- RIA platforms promise “rapid application development” (so cliche in the development world). A developer can create a visually rich and interactive application inside the comfort and power of an IDE.
- RIA platforms can consume data at a level that is not currently possible with current existing web technologies. SOAP, XML and other services can be consumed in a stateless web application.
- Web applications are treated like traditional applications, offering added benefits like running offline
- RIA platforms are specific to an IDE – in short controlled. Adobe’s Flex promises to be open source, but only on the client end. The “black box” will probably remain just that.
- If open-source specifications are achieved (unlikely with Microsoft Silverlight) It will take years for alternate IDEs, and editors to support its functionality on a level comparible to what is currently offered
- RIA platforms add another layer of complexity to an increasingly growing software stack with the need for web services to interact with database sources as the RIAs ironically are not able to.
- RIA platforms require a browser plugin, since the technologies generate data that is not directly consumed by any current browser.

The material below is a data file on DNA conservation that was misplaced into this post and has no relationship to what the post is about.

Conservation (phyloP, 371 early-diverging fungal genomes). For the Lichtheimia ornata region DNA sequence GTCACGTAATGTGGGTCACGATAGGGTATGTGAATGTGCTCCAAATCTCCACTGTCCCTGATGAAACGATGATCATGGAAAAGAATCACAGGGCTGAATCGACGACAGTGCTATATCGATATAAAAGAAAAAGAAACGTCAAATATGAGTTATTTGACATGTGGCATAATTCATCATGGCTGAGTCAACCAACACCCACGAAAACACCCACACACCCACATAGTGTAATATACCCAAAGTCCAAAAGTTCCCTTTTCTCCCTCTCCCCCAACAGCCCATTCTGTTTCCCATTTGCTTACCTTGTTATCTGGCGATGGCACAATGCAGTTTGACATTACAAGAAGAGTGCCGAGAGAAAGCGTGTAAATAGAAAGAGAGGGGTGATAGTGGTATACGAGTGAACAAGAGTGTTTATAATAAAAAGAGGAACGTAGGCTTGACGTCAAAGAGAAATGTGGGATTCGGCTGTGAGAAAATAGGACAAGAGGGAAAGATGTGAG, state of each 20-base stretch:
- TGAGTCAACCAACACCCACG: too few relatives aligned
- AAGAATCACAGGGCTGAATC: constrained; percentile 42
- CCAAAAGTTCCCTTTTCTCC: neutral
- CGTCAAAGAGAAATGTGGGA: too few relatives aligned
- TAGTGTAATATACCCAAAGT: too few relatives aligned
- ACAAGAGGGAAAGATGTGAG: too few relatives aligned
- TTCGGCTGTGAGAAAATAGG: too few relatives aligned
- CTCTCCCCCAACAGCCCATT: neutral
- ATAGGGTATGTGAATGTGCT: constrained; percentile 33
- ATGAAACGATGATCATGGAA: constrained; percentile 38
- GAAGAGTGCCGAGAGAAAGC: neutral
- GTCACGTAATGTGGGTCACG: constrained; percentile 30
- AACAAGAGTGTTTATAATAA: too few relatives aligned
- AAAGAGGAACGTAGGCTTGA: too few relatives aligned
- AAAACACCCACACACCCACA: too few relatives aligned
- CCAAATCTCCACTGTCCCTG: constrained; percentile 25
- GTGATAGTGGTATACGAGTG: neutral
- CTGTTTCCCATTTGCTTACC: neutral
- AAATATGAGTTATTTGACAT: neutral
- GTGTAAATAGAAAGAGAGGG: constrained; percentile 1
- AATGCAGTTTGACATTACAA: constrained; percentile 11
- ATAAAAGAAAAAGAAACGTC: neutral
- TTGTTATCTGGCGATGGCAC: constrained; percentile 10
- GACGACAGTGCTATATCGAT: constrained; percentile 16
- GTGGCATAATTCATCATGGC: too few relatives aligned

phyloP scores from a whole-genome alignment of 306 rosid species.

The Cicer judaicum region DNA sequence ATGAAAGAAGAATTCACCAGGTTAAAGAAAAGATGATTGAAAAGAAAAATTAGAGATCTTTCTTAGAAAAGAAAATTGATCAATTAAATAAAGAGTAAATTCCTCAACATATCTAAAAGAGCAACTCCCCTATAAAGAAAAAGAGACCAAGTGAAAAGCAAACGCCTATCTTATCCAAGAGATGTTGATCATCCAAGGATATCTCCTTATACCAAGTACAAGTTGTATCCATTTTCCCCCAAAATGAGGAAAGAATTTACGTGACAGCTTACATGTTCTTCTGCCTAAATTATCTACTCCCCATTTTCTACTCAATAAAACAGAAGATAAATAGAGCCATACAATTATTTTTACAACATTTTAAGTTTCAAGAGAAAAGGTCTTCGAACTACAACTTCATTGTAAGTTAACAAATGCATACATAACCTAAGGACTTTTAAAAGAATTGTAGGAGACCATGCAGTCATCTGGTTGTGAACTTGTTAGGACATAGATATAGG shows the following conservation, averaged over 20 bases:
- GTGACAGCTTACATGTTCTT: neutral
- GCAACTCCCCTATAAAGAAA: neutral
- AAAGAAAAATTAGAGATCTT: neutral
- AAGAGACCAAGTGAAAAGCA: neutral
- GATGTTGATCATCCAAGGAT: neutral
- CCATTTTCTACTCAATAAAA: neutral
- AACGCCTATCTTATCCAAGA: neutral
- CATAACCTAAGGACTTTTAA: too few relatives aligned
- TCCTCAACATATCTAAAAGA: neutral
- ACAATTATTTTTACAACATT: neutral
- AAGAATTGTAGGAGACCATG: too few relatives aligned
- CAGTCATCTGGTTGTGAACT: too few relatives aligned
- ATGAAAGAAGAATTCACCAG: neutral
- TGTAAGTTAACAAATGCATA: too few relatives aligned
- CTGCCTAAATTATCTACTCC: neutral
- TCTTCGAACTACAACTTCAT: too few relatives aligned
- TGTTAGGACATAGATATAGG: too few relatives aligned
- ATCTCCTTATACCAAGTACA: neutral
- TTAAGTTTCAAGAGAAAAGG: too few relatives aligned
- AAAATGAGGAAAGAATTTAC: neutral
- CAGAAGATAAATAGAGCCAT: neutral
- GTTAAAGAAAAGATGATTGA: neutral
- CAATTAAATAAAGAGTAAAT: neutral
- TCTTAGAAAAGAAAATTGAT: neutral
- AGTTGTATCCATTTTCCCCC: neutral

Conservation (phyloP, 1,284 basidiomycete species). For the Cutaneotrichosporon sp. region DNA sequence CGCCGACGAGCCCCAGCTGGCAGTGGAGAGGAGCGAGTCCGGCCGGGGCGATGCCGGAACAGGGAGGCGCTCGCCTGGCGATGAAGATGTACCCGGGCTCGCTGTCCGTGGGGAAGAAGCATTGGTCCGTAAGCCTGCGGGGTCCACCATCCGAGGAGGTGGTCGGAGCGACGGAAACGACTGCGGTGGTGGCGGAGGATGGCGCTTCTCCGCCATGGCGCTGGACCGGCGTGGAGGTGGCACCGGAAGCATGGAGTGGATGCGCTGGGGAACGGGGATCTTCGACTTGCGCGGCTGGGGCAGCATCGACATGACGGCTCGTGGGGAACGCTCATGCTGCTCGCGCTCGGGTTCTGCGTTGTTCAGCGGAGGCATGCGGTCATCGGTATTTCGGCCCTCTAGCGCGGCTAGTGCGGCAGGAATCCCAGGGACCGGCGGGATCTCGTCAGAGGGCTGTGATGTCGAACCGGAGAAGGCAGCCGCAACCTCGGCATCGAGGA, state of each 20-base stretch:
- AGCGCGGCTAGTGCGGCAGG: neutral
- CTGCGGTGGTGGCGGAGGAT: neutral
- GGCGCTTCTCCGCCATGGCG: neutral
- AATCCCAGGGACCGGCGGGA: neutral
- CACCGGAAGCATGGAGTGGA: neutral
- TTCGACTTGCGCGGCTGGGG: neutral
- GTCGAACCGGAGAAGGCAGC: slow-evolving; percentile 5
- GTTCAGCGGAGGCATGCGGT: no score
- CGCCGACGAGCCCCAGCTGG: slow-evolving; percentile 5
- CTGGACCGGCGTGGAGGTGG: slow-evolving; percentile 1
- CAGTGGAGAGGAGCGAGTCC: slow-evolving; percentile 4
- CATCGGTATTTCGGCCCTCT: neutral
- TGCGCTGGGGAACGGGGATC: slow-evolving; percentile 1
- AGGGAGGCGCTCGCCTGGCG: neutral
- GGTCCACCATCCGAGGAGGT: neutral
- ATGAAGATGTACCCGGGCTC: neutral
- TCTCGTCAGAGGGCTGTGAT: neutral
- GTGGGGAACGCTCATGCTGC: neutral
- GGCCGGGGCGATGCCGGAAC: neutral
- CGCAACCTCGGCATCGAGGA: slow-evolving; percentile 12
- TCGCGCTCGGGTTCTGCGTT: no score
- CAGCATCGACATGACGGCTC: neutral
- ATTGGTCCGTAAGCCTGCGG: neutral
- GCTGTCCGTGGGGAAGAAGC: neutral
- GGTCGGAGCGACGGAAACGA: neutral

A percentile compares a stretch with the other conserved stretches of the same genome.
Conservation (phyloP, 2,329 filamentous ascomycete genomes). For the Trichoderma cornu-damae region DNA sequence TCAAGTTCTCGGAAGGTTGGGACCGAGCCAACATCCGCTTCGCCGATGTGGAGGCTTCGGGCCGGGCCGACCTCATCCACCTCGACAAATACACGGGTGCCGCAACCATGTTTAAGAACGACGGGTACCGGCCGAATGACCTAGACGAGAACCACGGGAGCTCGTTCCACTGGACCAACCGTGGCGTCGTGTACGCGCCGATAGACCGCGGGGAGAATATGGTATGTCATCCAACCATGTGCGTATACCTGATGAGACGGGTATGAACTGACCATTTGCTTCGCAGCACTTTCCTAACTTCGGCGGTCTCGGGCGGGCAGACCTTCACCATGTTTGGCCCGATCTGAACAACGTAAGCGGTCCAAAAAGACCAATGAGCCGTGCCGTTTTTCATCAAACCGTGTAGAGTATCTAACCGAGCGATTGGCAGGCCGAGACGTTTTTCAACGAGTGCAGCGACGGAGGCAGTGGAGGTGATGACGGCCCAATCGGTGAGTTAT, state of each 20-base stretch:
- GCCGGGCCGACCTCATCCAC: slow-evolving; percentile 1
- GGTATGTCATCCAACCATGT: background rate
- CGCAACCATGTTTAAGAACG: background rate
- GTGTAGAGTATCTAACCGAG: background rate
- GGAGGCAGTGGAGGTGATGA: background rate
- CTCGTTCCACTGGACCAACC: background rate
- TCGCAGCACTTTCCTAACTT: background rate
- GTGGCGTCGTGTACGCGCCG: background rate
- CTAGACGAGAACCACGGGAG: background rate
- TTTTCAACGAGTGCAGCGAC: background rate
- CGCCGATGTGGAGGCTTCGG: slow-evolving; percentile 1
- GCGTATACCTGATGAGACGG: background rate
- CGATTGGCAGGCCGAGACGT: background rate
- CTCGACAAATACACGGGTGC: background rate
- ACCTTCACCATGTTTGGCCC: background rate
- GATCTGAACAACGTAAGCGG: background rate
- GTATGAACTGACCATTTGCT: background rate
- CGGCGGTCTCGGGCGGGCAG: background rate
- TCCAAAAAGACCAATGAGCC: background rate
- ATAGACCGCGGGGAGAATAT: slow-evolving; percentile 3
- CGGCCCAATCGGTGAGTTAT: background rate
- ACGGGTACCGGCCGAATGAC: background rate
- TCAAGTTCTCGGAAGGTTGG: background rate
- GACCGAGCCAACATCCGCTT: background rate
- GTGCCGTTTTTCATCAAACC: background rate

Hopefully we remember the failed promises of Sun’s Java VM. The marketing term “write once, deploy everywhere” has become something of an inside joke in the technology industry, as this is hardly ever the case. It should be more appropriately named “write once, deploy anywhere that supports platform ‘x’. This is made worse by the fact that as closed-spec platforms, the RIA browser plugin development is left to the companies pushing the platform. How well do you think Microsoft will support a Silverlight client on Linux, or iPhone?
Performance in RIA platforms has also historically been a sore subject. Java code runs by creating a host-specific virtual machine that abstracts all of an operating system’s details. This works against performance, as the virtual machine will always be the limiting factor – there is simply too much overhead involved.
I just don’t buy into it.
I hope that the developers of the Internet don’t fall prey to the seduction of RIA offerings. RIA is simply a product being pushed soley on the basis of profit – not with the promise to make the web a better place tomorrow. Instead, I encourage everyone to ride out this wave, and let the technology’s bubble burst.